Enthusiastic students give Walter Hill Principal Butch Campbell “high fives” and proudly show him the stickers they’ve earned during classes before boarding school buses every afternoon.
Campbell, 63, has exchanged those “high fives” and shared the students’ accomplishments in his 30 years as principal of the elementary school in northeast Rutherford County. He will retire this summer after 41 years as an educator.
“It’s a wonderful community and a supporting community,” Campbell said of Walter Hill and the school. “We have wonderful children. They’re not all A-plus students but you don’t have to be A-plus to be good.”
After graduating from MTSU, Campbell landed his first teaching job as a social studies teacher and football coach at the all-black Bradley Elementary in 1967, the last year before integration.
“I had some good kids that first year,” Campbell said, naming Leo Martin, Cleo Martin and Bobby Smith.
He credited then Murfreesboro City councilman, the late Robert “Tee-Niny” Scales, with making a smooth transition to integrated schools in 1968.
“We didn’t have militant students maybe because of what he did,” Campbell said.
Murfreesboro’s Scales Elementary is named for Scales and his wife, Mary, a retired educator, city council and school board member.
Campbell transferred to Central Middle School from 1972-78 until he became principal of the then kindergarten through eighth grade at Walter Hill.
The school expanded to more than 1,000 students until he lost 70 percent of his students when Siegel Middle and Wilson schools opened and Walter Hill became a K-5 school with 375 students.
“I want this place to be at the top,” Campbell said.
Teachers, the bookkeeper, secretary and custodians made his tenure a wonderful experience.
Campbell is proud of the graduates who have become successful like Assistant Fire Chief Alan Swader, lawyers, deputies and teachers, past and present teachers and those who became principals at other schools.
During his tenure, Campbell emphasized both educational and life skills.
One of the biggest challenges he’s experienced are the expanded responsibilities for teachers. Besides teaching basic classes, educators must teach values and behavior. With different lifestyles and divorced parents, some parents don’t teach values at home.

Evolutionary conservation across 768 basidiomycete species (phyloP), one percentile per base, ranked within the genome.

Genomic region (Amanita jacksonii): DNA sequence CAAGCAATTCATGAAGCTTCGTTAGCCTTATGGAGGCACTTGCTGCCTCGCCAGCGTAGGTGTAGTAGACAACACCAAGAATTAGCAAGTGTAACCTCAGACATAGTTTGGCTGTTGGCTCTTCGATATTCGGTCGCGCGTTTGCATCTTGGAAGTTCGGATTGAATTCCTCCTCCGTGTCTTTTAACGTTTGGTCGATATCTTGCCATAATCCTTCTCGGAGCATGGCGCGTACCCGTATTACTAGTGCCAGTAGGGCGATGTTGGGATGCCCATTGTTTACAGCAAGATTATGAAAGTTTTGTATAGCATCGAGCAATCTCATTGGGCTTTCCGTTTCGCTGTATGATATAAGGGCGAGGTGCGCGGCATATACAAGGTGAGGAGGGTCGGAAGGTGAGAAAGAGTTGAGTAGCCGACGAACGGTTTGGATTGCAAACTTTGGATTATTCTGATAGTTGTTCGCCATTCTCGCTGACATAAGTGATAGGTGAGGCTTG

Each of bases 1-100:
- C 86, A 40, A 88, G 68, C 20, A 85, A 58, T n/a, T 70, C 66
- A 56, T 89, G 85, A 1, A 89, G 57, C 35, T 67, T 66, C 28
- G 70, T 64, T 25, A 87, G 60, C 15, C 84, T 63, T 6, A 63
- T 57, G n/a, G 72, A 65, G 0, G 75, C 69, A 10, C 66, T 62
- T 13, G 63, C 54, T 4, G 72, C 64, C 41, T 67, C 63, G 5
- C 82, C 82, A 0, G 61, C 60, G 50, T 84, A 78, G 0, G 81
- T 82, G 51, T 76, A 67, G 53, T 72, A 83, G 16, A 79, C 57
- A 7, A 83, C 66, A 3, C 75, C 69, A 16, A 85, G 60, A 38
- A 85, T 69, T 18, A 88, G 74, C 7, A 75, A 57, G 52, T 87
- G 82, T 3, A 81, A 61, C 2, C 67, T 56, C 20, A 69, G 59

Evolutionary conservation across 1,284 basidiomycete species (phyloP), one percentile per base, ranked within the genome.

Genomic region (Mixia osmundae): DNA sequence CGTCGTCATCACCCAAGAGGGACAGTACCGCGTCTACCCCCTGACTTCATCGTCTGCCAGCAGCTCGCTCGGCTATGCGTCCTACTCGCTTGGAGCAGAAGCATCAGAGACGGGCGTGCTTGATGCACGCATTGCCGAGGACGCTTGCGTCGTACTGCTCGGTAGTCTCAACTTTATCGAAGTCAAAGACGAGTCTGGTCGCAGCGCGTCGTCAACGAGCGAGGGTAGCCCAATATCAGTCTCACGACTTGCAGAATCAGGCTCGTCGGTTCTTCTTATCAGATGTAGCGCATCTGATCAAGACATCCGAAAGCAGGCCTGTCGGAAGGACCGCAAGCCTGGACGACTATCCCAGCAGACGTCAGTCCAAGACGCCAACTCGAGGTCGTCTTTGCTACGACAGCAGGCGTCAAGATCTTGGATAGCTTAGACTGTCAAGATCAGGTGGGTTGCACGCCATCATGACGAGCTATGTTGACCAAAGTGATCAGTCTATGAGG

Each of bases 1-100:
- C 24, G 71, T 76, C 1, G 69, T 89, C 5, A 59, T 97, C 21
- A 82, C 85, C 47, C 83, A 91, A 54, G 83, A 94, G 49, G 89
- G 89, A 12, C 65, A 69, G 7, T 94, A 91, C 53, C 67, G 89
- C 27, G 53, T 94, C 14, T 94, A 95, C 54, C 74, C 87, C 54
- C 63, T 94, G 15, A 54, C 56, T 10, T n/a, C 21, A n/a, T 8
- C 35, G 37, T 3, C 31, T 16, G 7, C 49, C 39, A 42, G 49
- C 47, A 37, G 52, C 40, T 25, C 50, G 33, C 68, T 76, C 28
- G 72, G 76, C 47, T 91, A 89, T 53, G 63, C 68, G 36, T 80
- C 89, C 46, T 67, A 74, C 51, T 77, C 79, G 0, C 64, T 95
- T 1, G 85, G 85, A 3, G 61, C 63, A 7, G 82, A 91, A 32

“I think I have brought some ideas of integrity, being proud and willing to do what is right even though that may not be what people want to hear, honesty and honor,” Campbell said. “I hope I’ve taught some young people by example.”
Changes in the classroom through his tenure include curriculum with tougher standards each year. For example, lessons teachers taught in fourth grade will be taught in third grade next year.
Teachers are graded by achievement tests.
Does he believe it’s fair to judge a school by achievement test scores?
“Not always,” Campbell replied. “You have to look at any school for the total building, academics, life skills, sports and teaching young people about life skills like competition, accepting defeat and being gracious in victory.”
He doesn’t know if the testing methods are fair but maintains teachers have to be accountable to the principals and students. He believes students get a good return from their teachers.
“It’s (education) a competitive situation,” the principal said. “You’ve got to get the best you can find.”
Teachers Beverly Carlton and Emily Baker are the only two remaining teachers since Campbell joined the staff. Retired teachers Ann Swader and Jean Duncan substitute.
He’s tried to keep an open door policy for teachers, staff and students. After he first started, a teacher disagreed with a comment he made.
“She let me have it with both barrels,” Campbell remembered, allowing him to clear up the misunderstanding.
Campbell doesn’t relish being a disciplinarian but handles each case with care.
He prefers interacting with the children. For example, if they finish lunch early, Campbell and School Resource Officer Jason Urban will supervise students outside on the playground.
“There’s more to education than reading, writing and arithmetic,” Campbell said.
As his greatest accomplishments for students, Campbell cites promoting academics and life skills such as believing in oneself.
“I want them to remember Butch Campbell as a person you could talk to who would make you behave but be your friend,” the principal said.
If he had any regrets, it would be some students didn’t take advantage of opportunities.
When asked what his legacy would be, Campbell simply laughed before answering.
“I hope I was a principal who lead teachers to be involved and help students, provide a quality education and have a good time,” Campbell said.
He and his wife, Janie, who will retire as bookkeeper/secretary from The Discovery School at Reeves Rogers this year, will spend time with sons Chris and Ritch, his wife, Gwen, and their twin daughters, Alanna and McKenna, 14.
He still has three years left on his term on the Murfreesboro City School Board. He keeps the clock for MTSU football and men’s and women’s basketball.
“I’m not going to sit in front of the TV, that’s for sure,” Campbell vowed. “I’m an outside person.”
Lisa Marchesoni may be reached at 869-0814 or at firstname.lastname@example.org.
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Walter Hill Community Reception for retiring Principal Butch Campbell
2 p.m. to 4 p.m., Sunday, May 17 at Walter Hill School